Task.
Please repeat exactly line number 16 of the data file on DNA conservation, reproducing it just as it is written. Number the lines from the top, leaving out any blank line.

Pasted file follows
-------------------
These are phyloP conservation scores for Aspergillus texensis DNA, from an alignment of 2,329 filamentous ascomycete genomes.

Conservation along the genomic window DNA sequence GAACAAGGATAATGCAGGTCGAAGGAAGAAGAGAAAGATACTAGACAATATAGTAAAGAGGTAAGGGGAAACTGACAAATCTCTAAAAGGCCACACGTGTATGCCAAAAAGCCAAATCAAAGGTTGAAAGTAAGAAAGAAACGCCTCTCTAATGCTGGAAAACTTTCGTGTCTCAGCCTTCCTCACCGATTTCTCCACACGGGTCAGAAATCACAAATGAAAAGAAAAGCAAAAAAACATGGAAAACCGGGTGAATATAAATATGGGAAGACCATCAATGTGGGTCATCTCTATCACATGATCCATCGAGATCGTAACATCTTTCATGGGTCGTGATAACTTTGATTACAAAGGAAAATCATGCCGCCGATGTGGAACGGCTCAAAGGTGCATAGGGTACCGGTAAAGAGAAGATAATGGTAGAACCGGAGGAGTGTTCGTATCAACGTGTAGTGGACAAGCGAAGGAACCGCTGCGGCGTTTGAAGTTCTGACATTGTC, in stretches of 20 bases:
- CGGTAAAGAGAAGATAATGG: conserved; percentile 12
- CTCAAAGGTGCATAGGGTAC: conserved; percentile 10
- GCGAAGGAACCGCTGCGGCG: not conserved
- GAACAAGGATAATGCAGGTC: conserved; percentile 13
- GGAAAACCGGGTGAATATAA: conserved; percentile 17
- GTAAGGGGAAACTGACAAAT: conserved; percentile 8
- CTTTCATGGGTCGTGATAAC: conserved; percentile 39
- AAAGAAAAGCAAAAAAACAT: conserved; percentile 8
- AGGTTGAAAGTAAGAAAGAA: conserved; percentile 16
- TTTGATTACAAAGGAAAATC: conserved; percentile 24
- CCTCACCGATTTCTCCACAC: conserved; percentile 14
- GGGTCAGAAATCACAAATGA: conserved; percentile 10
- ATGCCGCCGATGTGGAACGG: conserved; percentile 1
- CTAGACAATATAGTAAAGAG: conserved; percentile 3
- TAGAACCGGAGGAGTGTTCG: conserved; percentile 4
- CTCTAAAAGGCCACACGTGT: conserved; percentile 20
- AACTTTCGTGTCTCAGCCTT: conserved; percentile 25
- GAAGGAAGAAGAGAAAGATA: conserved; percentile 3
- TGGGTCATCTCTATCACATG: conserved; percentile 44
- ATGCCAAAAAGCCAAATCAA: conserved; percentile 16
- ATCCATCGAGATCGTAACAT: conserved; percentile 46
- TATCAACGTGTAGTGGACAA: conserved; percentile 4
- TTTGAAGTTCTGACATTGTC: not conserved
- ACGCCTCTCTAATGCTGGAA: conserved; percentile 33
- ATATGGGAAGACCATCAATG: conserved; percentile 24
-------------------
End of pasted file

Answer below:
- CTAGACAATATAGTAAAGAG: conserved; percentile 3